Will Being African-American Help Me Win Government Contracts?

The way you word the question is critical.

By Gary Shumaker


If someone has led you to believe that an agency will give you a government contract because you’re a minority, you’re sadly mistaken.  You also have to be better than the other companies that the government could give the contract to.

This is not to say that you have to compete head-to-head against every other company in the business.  There are programs that will limit the competition that you need to best, but you will still need to be better at what you do than the competition.

The competition for some contracts is limited to companies that have been accepted into the Small Business Administration (SBA) 8(a) business development program.  Only proposals for companies that have been accepted into the program will be considered.

Getting accepted into the program is no trivial feat.  And, it’s not a minority-only program; it’s focused on companies that are owned by socially and economically disadvantaged individuals.

Companies need to be accepted prior to submitting a proposal for an 8(a) set-aside contract, and it’s a months-long process at the minimum.

Requirements for admission include the following:

    The business must be majority-owned by one or more individuals.
    The owner must be an American citizen, by birth or naturalization.
    The business must be majority-owned and controlled/managed by one or more socially and economically disadvantaged individuals.
    The individuals controlling and managing the firm on a full-time basis must meet the requirement for social and economic disadvantage.
    The business must be small.
    The business must demonstrate potential for success.
•    The principals must show good character.
Applicants must prove social disadvantage, but some people are presumed to be disadvantaged.  These include African-Americans, Hispanic Americans, Native Americans, Asian Pacific Americans, and Subcontinent Asian American.  This is not an African-American thing; it’s a socially disadvantaged thing.

A socially disadvantaged applicant must also prove economic disadvantage.  To do this, he must provide a narrative statement of economic disadvantage, and personal financial information including tax returns and other documentation.  In other words, an applicant can’t be too rich.  Again, it’s not about your ethnicity; nobody who is socially disadvantaged can be too rich and get accepted into the program.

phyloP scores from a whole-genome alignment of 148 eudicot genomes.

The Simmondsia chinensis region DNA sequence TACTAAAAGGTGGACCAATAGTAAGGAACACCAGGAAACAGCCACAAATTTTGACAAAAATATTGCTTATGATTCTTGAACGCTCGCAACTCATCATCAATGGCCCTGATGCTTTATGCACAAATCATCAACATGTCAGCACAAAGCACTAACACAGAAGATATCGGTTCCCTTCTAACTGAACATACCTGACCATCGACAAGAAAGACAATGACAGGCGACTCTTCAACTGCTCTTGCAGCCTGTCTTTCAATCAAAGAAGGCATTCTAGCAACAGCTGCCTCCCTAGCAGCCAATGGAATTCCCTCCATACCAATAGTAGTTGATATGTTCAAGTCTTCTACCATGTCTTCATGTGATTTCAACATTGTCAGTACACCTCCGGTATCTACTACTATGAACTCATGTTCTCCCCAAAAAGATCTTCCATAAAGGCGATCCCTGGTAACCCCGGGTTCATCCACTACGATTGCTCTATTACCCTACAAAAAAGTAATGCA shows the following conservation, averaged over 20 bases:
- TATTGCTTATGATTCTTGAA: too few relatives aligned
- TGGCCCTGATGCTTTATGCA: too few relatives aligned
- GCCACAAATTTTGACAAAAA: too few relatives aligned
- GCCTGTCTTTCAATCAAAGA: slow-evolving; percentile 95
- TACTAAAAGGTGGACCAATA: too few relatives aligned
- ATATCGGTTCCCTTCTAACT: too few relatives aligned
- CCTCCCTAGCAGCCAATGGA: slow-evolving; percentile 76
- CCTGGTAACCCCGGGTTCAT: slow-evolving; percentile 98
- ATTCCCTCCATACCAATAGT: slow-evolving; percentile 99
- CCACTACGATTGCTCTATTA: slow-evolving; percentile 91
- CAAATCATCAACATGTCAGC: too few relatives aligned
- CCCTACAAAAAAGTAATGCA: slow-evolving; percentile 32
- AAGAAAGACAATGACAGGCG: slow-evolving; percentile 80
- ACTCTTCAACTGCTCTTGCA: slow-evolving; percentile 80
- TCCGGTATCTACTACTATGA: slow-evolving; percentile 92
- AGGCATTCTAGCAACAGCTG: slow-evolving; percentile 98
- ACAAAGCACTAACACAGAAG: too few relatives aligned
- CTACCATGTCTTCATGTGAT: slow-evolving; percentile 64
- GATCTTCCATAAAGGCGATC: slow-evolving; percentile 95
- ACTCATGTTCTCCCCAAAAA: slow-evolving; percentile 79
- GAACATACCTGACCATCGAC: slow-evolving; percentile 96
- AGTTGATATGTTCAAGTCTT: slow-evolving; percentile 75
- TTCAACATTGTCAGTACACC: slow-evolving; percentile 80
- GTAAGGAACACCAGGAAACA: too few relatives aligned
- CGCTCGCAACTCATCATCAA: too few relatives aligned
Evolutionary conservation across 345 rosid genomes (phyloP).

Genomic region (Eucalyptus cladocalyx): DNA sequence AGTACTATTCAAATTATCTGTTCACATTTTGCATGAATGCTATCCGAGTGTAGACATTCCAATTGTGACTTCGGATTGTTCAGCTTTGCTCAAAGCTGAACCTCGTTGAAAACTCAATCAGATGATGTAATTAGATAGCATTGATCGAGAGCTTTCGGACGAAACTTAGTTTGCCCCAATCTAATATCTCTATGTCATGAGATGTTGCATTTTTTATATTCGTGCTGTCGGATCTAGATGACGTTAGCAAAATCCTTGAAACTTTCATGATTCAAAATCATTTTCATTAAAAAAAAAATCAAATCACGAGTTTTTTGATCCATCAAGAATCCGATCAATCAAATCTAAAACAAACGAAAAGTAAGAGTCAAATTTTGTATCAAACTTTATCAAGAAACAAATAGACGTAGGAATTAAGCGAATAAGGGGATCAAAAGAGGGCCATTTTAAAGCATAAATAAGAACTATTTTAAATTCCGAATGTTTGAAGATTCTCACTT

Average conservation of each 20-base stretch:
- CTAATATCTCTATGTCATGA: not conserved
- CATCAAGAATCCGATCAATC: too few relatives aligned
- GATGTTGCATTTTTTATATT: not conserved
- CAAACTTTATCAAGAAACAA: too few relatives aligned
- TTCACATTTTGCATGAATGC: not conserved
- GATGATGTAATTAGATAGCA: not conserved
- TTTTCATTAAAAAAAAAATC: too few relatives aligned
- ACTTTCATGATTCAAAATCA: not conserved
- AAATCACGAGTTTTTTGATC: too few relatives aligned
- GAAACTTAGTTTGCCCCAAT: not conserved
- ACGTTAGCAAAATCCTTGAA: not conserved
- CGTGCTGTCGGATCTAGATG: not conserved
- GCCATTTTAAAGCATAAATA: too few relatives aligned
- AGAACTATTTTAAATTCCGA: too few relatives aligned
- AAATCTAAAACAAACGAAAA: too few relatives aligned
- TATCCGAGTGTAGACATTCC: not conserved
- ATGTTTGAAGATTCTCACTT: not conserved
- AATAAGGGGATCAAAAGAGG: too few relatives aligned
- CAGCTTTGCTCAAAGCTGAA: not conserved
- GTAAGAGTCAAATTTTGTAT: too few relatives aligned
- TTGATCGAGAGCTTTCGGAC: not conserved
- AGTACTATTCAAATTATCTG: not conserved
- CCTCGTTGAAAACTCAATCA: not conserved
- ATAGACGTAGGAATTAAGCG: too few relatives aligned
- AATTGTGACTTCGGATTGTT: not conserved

Gaining admission to the program can provide several different types of advantages to a company that is just starting out in government contracting:
•    Every government agency “sets aside” some of its procurements exclusively for 8(a) companies.  Proposals from non-8(a) companies are not accepted.  This limits competition to similarly situated companies.
•    A government agency may do a sole source procurement with an 8(a) company.  No competition.  The agency just decides what company it wants to contract with, and awards the contract.  No kidding.
•    Gaining entry into the 8(a) program gives the company eligibility for another program: the SBA Mentor-Protégé program.  Getting  Mentor-Protégé relationship approved is a another lengthy application process, but once it’s done, the 8(a) company leverages the relationship to learn from its mentor, form joint ventures with its mentor to bid for 8(a) opportunities, and potentially gain financial investment by its mentor in the 8(a) company.

It’s probably worth talking for a minute about what the 8(a) program will NOT do for a company.  Once a company gains 8(a) status:
•    Nobody will come knocking at the company door to award a contract out of the blue.
•    You won’t win any contracts that you don’t work for.
•    If you can’t tell prospective customers about how good you are at what you do, you probably won’t win.
•    If you don’t have any references that potential customers can talk to about your past performance, you probably won’t win (although there are exceptions to this rule).
•    If you don’t submit a proposal, you won’t get the work.  Even for a sole source opportunity.  You’ve got to give your customer something that he can point to and say “This is why I gave them the work.”

So will being an African-American help you win government contracts?  If you mean, will it give you an advantage when you’re starting up, yeah, it’s one factor.  But, it’s not the most important factor; you’ve got to be good at what you do.  But if you go through the process to gain 8(a) status, it can limit the competition that you need to beat.
Go for it!

Gary Shumaker picture
Gary E. Shumaker is the founder and senior consultant for Gary E. Shumaker, Inc., a wholly owned subsidiary of C2 Solutions Group, Inc.  He has spent 20 years inside government and nearly 25 years in the industry as an executive, business developer, chief operating officer and chief executive officer for multiple small companies in the federal contracting market.  He helps small companies develop the intellectual infrastructure to succeed in the federal marketplace.  For more information, visit garyeshumaker.com or email gary.shumaker@c2sginc.com.